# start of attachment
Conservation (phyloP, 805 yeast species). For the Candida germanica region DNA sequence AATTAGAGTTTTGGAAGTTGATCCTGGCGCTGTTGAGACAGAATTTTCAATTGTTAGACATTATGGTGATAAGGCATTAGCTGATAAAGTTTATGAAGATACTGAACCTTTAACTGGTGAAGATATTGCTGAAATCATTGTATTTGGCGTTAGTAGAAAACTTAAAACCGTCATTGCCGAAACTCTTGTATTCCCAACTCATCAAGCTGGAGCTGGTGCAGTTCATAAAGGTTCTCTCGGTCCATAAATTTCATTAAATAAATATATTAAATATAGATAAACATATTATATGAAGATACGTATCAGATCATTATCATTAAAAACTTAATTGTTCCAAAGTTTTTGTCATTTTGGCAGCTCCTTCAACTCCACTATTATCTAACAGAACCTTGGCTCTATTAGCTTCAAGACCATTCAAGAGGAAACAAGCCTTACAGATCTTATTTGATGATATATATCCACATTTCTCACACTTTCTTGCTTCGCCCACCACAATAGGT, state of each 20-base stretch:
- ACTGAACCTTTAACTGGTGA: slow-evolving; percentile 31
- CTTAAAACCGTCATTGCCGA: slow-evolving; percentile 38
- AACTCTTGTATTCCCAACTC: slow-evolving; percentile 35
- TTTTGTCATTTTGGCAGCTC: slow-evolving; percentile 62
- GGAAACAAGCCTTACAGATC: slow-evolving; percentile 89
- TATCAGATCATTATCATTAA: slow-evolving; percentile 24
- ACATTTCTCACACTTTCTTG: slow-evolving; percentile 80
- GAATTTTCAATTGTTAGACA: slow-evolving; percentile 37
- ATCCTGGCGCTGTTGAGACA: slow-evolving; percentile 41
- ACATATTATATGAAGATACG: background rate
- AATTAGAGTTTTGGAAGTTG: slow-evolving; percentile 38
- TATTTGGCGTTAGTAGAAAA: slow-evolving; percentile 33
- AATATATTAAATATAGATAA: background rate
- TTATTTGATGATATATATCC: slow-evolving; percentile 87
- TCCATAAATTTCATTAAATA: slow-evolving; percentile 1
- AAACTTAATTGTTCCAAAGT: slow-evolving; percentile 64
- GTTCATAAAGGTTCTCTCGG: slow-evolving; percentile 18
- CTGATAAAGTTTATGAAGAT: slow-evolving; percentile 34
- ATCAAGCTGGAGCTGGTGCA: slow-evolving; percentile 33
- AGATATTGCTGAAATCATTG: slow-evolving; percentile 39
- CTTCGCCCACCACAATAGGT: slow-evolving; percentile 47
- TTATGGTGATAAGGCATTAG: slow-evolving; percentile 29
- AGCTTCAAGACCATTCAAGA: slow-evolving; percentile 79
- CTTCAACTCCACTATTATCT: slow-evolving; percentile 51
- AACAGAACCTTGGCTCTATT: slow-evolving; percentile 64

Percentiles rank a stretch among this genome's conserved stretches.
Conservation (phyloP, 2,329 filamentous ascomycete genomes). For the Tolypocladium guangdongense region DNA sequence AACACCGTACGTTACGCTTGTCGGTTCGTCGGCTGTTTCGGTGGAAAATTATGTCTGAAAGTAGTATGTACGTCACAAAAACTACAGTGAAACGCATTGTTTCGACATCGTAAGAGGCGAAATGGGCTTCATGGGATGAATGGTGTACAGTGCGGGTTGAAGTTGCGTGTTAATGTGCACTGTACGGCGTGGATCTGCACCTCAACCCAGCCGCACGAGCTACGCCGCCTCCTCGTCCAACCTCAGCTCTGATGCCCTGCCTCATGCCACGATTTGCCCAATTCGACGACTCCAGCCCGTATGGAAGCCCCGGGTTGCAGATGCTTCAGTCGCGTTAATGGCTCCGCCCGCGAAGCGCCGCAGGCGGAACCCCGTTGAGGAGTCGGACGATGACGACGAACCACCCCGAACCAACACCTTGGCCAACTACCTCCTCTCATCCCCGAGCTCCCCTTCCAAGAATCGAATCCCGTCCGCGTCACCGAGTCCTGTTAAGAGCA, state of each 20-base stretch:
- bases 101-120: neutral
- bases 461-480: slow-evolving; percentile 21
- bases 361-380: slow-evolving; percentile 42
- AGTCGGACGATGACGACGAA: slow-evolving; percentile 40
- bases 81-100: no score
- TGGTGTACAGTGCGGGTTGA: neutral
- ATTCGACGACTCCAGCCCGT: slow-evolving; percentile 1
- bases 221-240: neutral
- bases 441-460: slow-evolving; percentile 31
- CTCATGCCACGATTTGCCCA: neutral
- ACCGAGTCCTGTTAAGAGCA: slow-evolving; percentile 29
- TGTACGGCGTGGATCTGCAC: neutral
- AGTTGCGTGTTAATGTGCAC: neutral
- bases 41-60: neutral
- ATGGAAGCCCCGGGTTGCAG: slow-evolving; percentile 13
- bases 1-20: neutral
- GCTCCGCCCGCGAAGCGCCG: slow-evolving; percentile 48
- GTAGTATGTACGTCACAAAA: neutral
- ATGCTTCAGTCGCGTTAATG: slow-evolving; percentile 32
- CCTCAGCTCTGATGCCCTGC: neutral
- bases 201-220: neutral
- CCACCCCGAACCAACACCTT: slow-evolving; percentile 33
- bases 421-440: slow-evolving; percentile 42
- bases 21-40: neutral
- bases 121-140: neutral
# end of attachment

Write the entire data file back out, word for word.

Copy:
Conservation (phyloP, 805 yeast species). For the Candida germanica region DNA sequence AATTAGAGTTTTGGAAGTTGATCCTGGCGCTGTTGAGACAGAATTTTCAATTGTTAGACATTATGGTGATAAGGCATTAGCTGATAAAGTTTATGAAGATACTGAACCTTTAACTGGTGAAGATATTGCTGAAATCATTGTATTTGGCGTTAGTAGAAAACTTAAAACCGTCATTGCCGAAACTCTTGTATTCCCAACTCATCAAGCTGGAGCTGGTGCAGTTCATAAAGGTTCTCTCGGTCCATAAATTTCATTAAATAAATATATTAAATATAGATAAACATATTATATGAAGATACGTATCAGATCATTATCATTAAAAACTTAATTGTTCCAAAGTTTTTGTCATTTTGGCAGCTCCTTCAACTCCACTATTATCTAACAGAACCTTGGCTCTATTAGCTTCAAGACCATTCAAGAGGAAACAAGCCTTACAGATCTTATTTGATGATATATATCCACATTTCTCACACTTTCTTGCTTCGCCCACCACAATAGGT, state of each 20-base stretch:
- ACTGAACCTTTAACTGGTGA: slow-evolving; percentile 31
- CTTAAAACCGTCATTGCCGA: slow-evolving; percentile 38
- AACTCTTGTATTCCCAACTC: slow-evolving; percentile 35
- TTTTGTCATTTTGGCAGCTC: slow-evolving; percentile 62
- GGAAACAAGCCTTACAGATC: slow-evolving; percentile 89
- TATCAGATCATTATCATTAA: slow-evolving; percentile 24
- ACATTTCTCACACTTTCTTG: slow-evolving; percentile 80
- GAATTTTCAATTGTTAGACA: slow-evolving; percentile 37
- ATCCTGGCGCTGTTGAGACA: slow-evolving; percentile 41
- ACATATTATATGAAGATACG: background rate
- AATTAGAGTTTTGGAAGTTG: slow-evolving; percentile 38
- TATTTGGCGTTAGTAGAAAA: slow-evolving; percentile 33
- AATATATTAAATATAGATAA: background rate
- TTATTTGATGATATATATCC: slow-evolving; percentile 87
- TCCATAAATTTCATTAAATA: slow-evolving; percentile 1
- AAACTTAATTGTTCCAAAGT: slow-evolving; percentile 64
- GTTCATAAAGGTTCTCTCGG: slow-evolving; percentile 18
- CTGATAAAGTTTATGAAGAT: slow-evolving; percentile 34
- ATCAAGCTGGAGCTGGTGCA: slow-evolving; percentile 33
- AGATATTGCTGAAATCATTG: slow-evolving; percentile 39
- CTTCGCCCACCACAATAGGT: slow-evolving; percentile 47
- TTATGGTGATAAGGCATTAG: slow-evolving; percentile 29
- AGCTTCAAGACCATTCAAGA: slow-evolving; percentile 79
- CTTCAACTCCACTATTATCT: slow-evolving; percentile 51
- AACAGAACCTTGGCTCTATT: slow-evolving; percentile 64

Percentiles rank a stretch among this genome's conserved stretches.
Conservation (phyloP, 2,329 filamentous ascomycete genomes). For the Tolypocladium guangdongense region DNA sequence AACACCGTACGTTACGCTTGTCGGTTCGTCGGCTGTTTCGGTGGAAAATTATGTCTGAAAGTAGTATGTACGTCACAAAAACTACAGTGAAACGCATTGTTTCGACATCGTAAGAGGCGAAATGGGCTTCATGGGATGAATGGTGTACAGTGCGGGTTGAAGTTGCGTGTTAATGTGCACTGTACGGCGTGGATCTGCACCTCAACCCAGCCGCACGAGCTACGCCGCCTCCTCGTCCAACCTCAGCTCTGATGCCCTGCCTCATGCCACGATTTGCCCAATTCGACGACTCCAGCCCGTATGGAAGCCCCGGGTTGCAGATGCTTCAGTCGCGTTAATGGCTCCGCCCGCGAAGCGCCGCAGGCGGAACCCCGTTGAGGAGTCGGACGATGACGACGAACCACCCCGAACCAACACCTTGGCCAACTACCTCCTCTCATCCCCGAGCTCCCCTTCCAAGAATCGAATCCCGTCCGCGTCACCGAGTCCTGTTAAGAGCA, state of each 20-base stretch:
- bases 101-120: neutral
- bases 461-480: slow-evolving; percentile 21
- bases 361-380: slow-evolving; percentile 42
- AGTCGGACGATGACGACGAA: slow-evolving; percentile 40
- bases 81-100: no score
- TGGTGTACAGTGCGGGTTGA: neutral
- ATTCGACGACTCCAGCCCGT: slow-evolving; percentile 1
- bases 221-240: neutral
- bases 441-460: slow-evolving; percentile 31
- CTCATGCCACGATTTGCCCA: neutral
- ACCGAGTCCTGTTAAGAGCA: slow-evolving; percentile 29
- TGTACGGCGTGGATCTGCAC: neutral
- AGTTGCGTGTTAATGTGCAC: neutral
- bases 41-60: neutral
- ATGGAAGCCCCGGGTTGCAG: slow-evolving; percentile 13
- bases 1-20: neutral
- GCTCCGCCCGCGAAGCGCCG: slow-evolving; percentile 48
- GTAGTATGTACGTCACAAAA: neutral
- ATGCTTCAGTCGCGTTAATG: slow-evolving; percentile 32
- CCTCAGCTCTGATGCCCTGC: neutral
- bases 201-220: neutral
- CCACCCCGAACCAACACCTT: slow-evolving; percentile 33
- bases 421-440: slow-evolving; percentile 42
- bases 21-40: neutral
- bases 121-140: neutral